Gender and Race Matter: Global Perspectives on Being a Woman: Volume 21

Cover of Gender and Race Matter: Global Perspectives on Being a Woman

Table of contents

(23 chapters)
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Introduction

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Part I: Women’s Rights, Activism, Education and Empowerment

Purpose

This chapter offers a critical outline of the Egyptian feminist movement. It traces the forms of feminist activism and the demands raised by Egyptian feminists throughout the twentieth century and into the new millennium.

Design/methodology/approach

The study uses the tools of feminist theory and women’s history in charting a critical outline of the Egyptian women’s movement and feminist activism throughout a century of Egyptian history. The study attempts to identify the main features of the movement in terms of the demands raised by women and the challenges and achievements involved within the socio-political national and international contexts.

Findings

The Egyptian feminist movement is divided here into four waves, highlighting the intersections between feminist demands and national demands, as well as Egyptian women’s struggle for their rights. The first wave is seen as focusing on women’s right to public education and political representation. The second wave is marked by women’s achievement of constitutional and legal rights in the context of state feminism. The third wave is characterised by feminist activism in the context of civil society organising. The fourth wave has extended its struggle into the realm of women’s bodies and sexuality.

Research implications/limitations

The study limits itself to forms of women’s agency and feminist activism in the public sphere.

Originality/value

This chapter is an original attempt at outlining the Egyptian women’s movement based on the demands raised and challenges faced. The chapter also suggests the existence of a sense of continuity in the Egyptian women’s movement.

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Purpose

This chapter analyses the strategies employed by women and youth political activists in Iran in the context of changes engendered by the neo-liberal policies pursued by successive governments since the end of the Iran-Iraq war.

Design/methodology/approach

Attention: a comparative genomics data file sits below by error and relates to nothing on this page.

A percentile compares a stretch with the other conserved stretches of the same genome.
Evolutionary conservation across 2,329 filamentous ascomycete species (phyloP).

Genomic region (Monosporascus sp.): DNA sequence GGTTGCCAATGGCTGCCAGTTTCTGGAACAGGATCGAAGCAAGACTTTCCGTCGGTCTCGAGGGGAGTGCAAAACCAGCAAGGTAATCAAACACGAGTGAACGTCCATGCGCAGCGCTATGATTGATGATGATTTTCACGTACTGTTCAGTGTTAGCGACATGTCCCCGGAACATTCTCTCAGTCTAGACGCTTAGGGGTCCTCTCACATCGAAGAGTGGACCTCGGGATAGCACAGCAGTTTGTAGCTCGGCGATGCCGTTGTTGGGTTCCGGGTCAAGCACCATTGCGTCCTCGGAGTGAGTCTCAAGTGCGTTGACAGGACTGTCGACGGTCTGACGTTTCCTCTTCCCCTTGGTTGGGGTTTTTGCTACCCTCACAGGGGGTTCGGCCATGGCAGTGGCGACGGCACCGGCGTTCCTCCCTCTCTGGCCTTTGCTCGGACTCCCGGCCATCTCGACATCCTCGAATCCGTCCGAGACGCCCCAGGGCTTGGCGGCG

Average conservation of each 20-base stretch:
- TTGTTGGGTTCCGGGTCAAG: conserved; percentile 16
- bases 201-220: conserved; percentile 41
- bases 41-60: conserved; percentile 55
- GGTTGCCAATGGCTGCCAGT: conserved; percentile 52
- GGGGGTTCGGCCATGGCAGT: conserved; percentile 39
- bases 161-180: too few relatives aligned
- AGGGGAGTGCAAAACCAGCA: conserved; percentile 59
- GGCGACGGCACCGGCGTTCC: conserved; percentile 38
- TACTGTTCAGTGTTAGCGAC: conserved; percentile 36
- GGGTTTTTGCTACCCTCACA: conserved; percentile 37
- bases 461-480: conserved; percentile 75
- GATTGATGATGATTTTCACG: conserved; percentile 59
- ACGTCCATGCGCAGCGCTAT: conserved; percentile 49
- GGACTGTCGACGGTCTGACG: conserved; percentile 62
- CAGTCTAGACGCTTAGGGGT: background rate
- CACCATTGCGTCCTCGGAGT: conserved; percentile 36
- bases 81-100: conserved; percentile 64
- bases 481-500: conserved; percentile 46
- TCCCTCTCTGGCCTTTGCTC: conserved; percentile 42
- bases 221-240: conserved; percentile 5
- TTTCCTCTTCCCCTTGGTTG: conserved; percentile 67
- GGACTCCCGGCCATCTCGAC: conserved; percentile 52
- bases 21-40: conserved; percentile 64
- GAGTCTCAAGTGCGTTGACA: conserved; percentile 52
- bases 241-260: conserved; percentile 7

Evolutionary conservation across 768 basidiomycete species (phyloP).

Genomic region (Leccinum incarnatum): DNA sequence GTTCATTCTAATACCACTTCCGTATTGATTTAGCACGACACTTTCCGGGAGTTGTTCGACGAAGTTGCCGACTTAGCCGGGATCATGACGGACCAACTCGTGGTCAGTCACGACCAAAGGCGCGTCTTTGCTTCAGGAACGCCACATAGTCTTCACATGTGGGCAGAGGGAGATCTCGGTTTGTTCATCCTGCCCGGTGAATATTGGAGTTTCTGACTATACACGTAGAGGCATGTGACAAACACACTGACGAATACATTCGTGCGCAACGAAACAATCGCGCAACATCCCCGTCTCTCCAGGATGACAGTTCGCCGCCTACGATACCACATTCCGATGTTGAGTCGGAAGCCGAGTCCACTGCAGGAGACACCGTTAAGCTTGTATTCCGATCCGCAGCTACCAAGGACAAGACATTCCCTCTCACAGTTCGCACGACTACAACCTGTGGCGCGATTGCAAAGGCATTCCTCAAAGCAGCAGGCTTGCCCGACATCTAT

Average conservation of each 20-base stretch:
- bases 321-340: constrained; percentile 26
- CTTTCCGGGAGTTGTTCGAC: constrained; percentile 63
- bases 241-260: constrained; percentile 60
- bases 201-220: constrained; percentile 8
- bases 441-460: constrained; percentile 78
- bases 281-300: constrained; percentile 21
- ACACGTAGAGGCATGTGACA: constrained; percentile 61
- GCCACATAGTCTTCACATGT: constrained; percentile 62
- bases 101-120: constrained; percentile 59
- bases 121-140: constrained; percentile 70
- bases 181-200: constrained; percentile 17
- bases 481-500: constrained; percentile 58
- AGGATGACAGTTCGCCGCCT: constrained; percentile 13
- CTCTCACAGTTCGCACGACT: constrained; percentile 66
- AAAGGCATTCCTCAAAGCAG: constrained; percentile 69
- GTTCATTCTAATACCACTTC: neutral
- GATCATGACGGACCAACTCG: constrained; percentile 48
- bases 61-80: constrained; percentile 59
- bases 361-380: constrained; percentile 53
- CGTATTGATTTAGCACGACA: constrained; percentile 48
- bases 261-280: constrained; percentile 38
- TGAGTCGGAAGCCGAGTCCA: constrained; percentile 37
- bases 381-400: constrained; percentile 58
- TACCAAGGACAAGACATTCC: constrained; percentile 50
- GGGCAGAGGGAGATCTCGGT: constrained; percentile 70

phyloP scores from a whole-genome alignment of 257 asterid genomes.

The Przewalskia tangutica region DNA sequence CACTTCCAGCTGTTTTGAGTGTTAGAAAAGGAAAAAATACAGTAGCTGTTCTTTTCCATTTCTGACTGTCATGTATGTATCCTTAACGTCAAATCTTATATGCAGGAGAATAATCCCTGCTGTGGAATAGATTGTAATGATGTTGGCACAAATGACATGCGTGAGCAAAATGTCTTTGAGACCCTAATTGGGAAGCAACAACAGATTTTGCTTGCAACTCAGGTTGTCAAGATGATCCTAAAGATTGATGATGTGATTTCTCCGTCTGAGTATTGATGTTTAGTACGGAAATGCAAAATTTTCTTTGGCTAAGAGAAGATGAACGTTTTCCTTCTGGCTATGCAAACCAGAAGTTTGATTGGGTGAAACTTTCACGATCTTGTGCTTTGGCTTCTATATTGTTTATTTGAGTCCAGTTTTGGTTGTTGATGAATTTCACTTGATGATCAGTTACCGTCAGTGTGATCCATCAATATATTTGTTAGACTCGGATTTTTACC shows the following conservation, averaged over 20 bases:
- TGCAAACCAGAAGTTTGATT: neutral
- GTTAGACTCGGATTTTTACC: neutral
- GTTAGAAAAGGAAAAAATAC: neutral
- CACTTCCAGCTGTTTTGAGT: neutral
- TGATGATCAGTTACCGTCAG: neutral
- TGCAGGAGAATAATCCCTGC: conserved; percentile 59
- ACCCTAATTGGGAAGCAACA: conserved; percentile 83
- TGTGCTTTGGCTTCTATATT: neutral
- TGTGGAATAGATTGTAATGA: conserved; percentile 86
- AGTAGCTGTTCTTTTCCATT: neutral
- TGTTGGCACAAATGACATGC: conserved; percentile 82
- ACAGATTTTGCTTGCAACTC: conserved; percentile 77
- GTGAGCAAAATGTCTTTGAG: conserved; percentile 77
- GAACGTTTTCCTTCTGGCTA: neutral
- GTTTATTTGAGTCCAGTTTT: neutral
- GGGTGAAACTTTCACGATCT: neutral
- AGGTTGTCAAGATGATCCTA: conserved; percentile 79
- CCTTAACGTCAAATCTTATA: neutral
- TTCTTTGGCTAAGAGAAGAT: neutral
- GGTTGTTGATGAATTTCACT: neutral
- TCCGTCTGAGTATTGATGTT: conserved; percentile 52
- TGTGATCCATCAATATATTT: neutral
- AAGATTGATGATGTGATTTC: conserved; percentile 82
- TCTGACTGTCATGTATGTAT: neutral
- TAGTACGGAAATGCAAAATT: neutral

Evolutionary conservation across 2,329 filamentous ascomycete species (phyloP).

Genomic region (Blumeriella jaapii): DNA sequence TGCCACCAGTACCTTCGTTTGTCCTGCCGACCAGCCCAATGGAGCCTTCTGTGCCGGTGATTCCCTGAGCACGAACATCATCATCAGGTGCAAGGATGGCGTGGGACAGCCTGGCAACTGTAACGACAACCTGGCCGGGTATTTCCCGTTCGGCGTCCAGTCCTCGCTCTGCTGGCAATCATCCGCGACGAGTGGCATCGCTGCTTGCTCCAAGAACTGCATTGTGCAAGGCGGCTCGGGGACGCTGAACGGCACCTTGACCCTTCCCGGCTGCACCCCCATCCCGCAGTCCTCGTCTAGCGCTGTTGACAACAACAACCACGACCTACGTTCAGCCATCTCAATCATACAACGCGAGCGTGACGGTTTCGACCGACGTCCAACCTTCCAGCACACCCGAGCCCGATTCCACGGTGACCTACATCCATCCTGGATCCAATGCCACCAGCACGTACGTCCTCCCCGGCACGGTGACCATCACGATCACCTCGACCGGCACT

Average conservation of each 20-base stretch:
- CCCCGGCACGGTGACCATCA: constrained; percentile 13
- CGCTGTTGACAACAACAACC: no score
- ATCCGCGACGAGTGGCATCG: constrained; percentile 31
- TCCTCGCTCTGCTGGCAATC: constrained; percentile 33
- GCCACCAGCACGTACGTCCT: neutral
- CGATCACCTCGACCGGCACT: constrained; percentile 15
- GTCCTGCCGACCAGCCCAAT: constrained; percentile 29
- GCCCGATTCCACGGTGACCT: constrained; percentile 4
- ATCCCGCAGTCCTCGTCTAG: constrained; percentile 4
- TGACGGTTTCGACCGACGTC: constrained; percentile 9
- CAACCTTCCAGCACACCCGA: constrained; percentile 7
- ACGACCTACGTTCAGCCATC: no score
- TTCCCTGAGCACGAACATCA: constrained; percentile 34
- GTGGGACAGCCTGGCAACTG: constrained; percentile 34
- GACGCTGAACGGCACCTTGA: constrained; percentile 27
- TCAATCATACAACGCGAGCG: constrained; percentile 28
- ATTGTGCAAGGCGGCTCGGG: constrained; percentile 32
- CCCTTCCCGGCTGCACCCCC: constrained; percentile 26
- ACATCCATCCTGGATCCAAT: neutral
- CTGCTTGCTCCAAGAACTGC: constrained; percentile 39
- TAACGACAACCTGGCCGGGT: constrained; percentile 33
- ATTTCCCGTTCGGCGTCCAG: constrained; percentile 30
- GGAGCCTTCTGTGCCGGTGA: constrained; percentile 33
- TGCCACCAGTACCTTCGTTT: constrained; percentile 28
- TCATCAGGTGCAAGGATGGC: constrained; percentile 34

The analysis in this chapter is based on semi-structured interviews conducted by the author with women and youth activists in Iran in 2015. This qualitative data is contextualised within a theoretical discussion of the nature of the Iranian state, the impact of neo-liberal policies, and debates surrounding gender and neo-liberalism.

Findings

Contrary to the view of politics in Iran as a battle between hard-line religious fundamentalists and moderates, this chapter argues that it is not the religious nature of the state but its neo-liberal policies that have made it more difficult for women and youth activists to mobilise against the exclusionary policies of the state. In response activists in Iran have developed and articulated strategies of resistance to and accommodation with the Islamic Republic’s neo-liberal project.

Originality/value

The chapter breaks with prevailing socio-cultural analyses of women’s rights in Iran and provides a critique of prevalent ideas of women’s rights as innately connected to liberal and specifically neo-liberal forms of politics and governance.

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Purpose

This chapter addresses Bangladeshi female students’ experiences of higher education in the United Kingdom through the race/gender trajectory. Research shows that although minority ethnic women invest heavily in education, they go on to face obstacles in the labour market. However, there is a strong desire to study which is evident in the increasing numbers of Bangladeshi women applying to university since 1994. The chapter draws on empirical research with women who have claimed a kind of ‘agentic autonomy’ to pursue education in the face of structural inequalities.

Design/methodology/approach

The chapter is based on research conducted with a sample of Bangladeshi women studying at or recently graduated from university. Qualitative research was carried out in the form of semi-structured interviews with 13 participants.

Findings

The study finds that Bangladeshi women are undeterred by structural inequalities in higher education and employment. Although they expect to face some difficulty finding suitable employment, they are optimistic about the future. They represent a group of women who have been able to achieve their objectives to study at degree level and show aspirations towards achieving similar objectives after graduation.

Originality/value

Bangladeshi women show agency and agentic behaviour to negotiate access to higher education institutions. This will, in the future have a knock-on effect in employment.

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Purpose

This chapter demonstrates that women challenge oppressive gender relations by engaging in active agency at different levels. Iranian women’s struggles for gender equality show a critical consciousness of the politics of local male domination and an indigenous contestation of the cultural practices which sanction injustices against women.